Tuesday: NoSQL Day
|Smart phones||Smart phones||Smart phones|
|Architecture||Cloud & nosql||Patterns|
|Web development||Web development||Social media|
|Collaboration||Realizing business ideas||Software craftsmanship|
Java is a widely used language, but do you know all the things one can achieve with Java? Join us in the Java track and peek under the hood of the JVM. Learn which knobs to turn and which levelers to push. Become a better developer by learning about the latest cutting edge technology using Java and the JVM platform. Know what to use and when. The Java track will help you see how to use the JVM to take your dream application and get (it) real.
10:15 - 11:05
This session overviews the changes in Java EE 6.
Java EE 6 drops a handful of outdated APIs, breaks up the monolithic platform into profiles and adds generic dependency injection. We will explore all of these changes in this session.
Reza Rahman is an independent consultant specializing in Java EE. He is currently focused on the Resin EJB 3.1 Lite/Java EE 6 Web Profile implementation and a member of the Java EE 6 and EJB 3.1 expert groups. He is a frequent speaker at seminars, conferences and Java user groups as well as an contributor to TSS. He has been working with Java EE since its inception in the mid-nineties. He has developed enterprise systems in the financial, healthcare, telecom and publishing industries.
11:20 - 12:10
We'll discuss why an adaptive runtime is potentially far more powerful than any static compilation environment. We'll touch on the most interesting parts of all Java Virtual Machine (JVM) internals in an adaptive context: code generation, memory management, synchronization, and achieving performance. Then we'll discuss how online monitoring can at zero cost plug into the adaptive runtime and provide complete control over a prod. environment. This is exemplified with JRockit Mission Control
Marcus has a background in computer security but has worked with runtimes since 1999. Marcus was one of the founding members of Appeal Virtual Machines, the company that developed the JRockit JVM. Marcus has been team lead and architect for the JRockit code generators and has been involved in pretty much every other aspect of the JRockit JVM internals. Since 2007 Marcus works for Oracle on fast Virtualization technology.
Marcus is one of the founders of Appeal Virtual Machines, the company that created the JRockit JVM. He is currently working as Architect, Team Lead, and Engineering Manager for the JRockit Mission Control team. In his spare time he enjoys coding on his many pet projects, composing music, and scuba diving. Marcus has contributed JRockit related articles, whitepapers, tutorials, and webinars to the JRockit community, and has been an appreciated speaker at Oracle Open World, EclipseCon, etc.
13:10 - 14:00
Explore what's new on the cutting edge release of Maven, version 3.0. We'll explore the performance improvements, features that make debugging Maven issues easier, and changes to POMs that may require modifications to your build, but will result in more determinate build outputs.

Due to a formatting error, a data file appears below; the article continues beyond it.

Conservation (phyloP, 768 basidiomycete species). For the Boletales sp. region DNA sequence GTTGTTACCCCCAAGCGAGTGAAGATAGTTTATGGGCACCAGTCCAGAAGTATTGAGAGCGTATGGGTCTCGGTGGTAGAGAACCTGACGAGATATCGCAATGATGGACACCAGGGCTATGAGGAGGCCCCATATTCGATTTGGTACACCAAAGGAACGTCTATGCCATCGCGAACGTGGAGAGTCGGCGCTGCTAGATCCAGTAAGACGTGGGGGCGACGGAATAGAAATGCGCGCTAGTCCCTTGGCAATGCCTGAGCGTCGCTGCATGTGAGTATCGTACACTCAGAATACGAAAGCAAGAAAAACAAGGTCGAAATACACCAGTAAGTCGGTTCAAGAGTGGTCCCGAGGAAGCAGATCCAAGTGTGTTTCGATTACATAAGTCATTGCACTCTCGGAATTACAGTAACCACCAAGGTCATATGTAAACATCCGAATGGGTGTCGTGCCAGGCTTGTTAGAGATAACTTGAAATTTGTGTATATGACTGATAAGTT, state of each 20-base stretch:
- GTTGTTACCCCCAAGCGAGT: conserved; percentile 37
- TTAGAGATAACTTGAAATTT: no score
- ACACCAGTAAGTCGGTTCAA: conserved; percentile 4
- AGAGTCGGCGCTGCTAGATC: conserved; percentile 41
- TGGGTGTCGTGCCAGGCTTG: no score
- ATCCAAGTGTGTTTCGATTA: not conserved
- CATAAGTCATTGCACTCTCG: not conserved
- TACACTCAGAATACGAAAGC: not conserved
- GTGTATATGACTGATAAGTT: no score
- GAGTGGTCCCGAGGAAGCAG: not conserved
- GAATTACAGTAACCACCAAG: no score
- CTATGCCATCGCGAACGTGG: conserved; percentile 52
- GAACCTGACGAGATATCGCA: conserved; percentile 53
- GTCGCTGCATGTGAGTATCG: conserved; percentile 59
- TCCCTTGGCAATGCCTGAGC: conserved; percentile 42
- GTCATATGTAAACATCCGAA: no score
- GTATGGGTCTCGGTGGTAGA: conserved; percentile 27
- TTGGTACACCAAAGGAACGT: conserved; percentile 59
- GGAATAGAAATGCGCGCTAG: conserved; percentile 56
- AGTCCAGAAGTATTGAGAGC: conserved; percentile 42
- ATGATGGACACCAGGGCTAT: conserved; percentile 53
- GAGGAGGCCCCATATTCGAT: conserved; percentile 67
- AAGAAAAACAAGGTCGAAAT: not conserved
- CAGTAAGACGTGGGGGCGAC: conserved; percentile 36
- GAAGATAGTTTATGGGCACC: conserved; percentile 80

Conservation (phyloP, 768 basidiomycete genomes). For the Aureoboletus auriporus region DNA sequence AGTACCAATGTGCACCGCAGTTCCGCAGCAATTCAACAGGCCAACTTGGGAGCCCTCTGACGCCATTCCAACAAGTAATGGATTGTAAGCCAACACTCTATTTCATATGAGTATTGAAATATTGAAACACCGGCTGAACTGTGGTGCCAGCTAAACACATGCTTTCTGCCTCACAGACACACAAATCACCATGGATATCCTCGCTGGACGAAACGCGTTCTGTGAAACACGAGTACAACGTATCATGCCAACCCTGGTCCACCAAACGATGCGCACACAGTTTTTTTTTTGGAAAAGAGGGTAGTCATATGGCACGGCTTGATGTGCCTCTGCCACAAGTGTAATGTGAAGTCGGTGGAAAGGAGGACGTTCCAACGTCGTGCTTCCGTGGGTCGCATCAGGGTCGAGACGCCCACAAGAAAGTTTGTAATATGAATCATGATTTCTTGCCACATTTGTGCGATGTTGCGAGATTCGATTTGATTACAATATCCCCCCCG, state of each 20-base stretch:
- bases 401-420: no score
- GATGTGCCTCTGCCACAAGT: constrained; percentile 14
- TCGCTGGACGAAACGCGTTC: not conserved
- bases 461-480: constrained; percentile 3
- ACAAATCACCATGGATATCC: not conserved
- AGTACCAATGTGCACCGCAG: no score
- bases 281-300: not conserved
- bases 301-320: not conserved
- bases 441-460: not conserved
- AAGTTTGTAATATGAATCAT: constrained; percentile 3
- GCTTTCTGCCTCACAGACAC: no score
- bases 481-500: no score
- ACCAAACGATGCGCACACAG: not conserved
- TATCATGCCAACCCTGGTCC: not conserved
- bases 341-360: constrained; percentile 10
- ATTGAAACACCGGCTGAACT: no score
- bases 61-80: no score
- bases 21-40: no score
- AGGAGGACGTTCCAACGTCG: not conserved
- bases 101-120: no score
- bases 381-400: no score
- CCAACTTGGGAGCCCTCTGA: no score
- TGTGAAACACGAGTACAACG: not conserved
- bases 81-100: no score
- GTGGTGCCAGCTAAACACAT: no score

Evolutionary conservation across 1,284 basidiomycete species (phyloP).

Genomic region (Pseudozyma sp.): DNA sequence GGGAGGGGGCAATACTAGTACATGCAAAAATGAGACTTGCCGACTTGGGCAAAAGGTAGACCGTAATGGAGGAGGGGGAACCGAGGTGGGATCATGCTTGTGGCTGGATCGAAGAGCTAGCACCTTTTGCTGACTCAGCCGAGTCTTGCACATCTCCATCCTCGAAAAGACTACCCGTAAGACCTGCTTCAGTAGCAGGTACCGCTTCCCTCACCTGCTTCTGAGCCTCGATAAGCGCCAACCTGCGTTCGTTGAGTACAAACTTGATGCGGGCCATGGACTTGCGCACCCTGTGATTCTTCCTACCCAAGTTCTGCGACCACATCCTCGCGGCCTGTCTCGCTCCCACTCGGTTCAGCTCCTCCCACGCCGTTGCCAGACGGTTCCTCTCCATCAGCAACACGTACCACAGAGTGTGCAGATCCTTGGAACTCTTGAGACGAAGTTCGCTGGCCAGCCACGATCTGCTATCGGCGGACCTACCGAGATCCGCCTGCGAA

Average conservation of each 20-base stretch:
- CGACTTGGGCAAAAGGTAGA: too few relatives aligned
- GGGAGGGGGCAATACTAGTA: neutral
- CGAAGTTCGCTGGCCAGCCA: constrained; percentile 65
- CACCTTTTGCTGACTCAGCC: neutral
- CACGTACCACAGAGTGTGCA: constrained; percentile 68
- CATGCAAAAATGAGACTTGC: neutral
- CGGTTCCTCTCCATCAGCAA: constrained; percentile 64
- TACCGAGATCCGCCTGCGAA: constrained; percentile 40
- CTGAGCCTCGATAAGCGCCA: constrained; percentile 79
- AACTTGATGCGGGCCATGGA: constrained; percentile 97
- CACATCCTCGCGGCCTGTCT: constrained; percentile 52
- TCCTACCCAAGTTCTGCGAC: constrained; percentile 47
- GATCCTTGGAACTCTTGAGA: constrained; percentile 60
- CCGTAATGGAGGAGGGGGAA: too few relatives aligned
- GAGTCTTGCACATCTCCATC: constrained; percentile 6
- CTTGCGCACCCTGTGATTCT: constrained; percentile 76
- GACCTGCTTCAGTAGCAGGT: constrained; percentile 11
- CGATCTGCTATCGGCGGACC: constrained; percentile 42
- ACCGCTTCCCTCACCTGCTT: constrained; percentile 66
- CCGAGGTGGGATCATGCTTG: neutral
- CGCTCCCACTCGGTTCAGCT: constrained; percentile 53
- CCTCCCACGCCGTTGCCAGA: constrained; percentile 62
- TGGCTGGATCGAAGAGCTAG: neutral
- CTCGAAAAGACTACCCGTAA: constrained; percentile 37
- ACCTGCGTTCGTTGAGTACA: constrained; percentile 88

Matthew McCullough is an energetic 14 year veteran of software development, open source education, and co-founder of Ambient Ideas, a Denver consultancy. Matthew is a member of the JCP, author of the upcoming Presentation Patterns & Anti-Patterns book, multi-year speaker on the No Fluff Just Stuff tour, author of the DZone Maven, Git & Google App Engine RefCards. He channels his teaching energy through activities as President of the Denver Open Source Users Group.
14:15 - 15:05
In this, the eighth installment of the perennial crowd pleaser, Click and Hack, the Type-It brothers, are truly scraping the bottom of the barrel. But some of the dregs they come up with may still astonish, delight, and educate. Either that or you can have a good laugh at their expense. There's only one way to find out. Come to the "Java Puzzlers: Scraping the Bottom of the Barrel" session. And come early, because as always, overripe fruit will be given to the first fifty attendee.
William Pugh is a professor of Computer Science at the University of Maryland. He joined Maryland in 1988, after receiving a PhD in Computer Science from Cornell University. Among other research contributions, he led the FindBugs project, an open source tool for finding coding mistakes and security vulnerabilities in Java programs. FindBugs has been downloaded more than one million times, and is used by many companies, including Google, eBay, Amazon and Oracle.
15:35 - 16:25
OSGi brings modularity and µServices to Java, and with it a new set of issues for developers to solve. Are tools keeping up, or are you just trading known problems for the unknown?
Is OSGi doomed to perpetual re-discovery, or will it break into the mainstream with the release of Enterprise-OSGi? Time for a hard look at the state of OSGi today, warts and all, and its potential future.
Stuart McCulloch is a consultant at Sonatype working on migrating products from Plexus to Guice and modularizing them with OSGi. Stuart has over 10 years experience of Java. He is a committer at Google's Guice project and the author of Peaberry, a Guice extension for injecting dynamic services. Stuart is responsible for the maven-bundle-plugin at Apache Felix, the Pax-Construct tools for rapid OSGi development, and co-author of "OSGi in Action" from Manning Publications.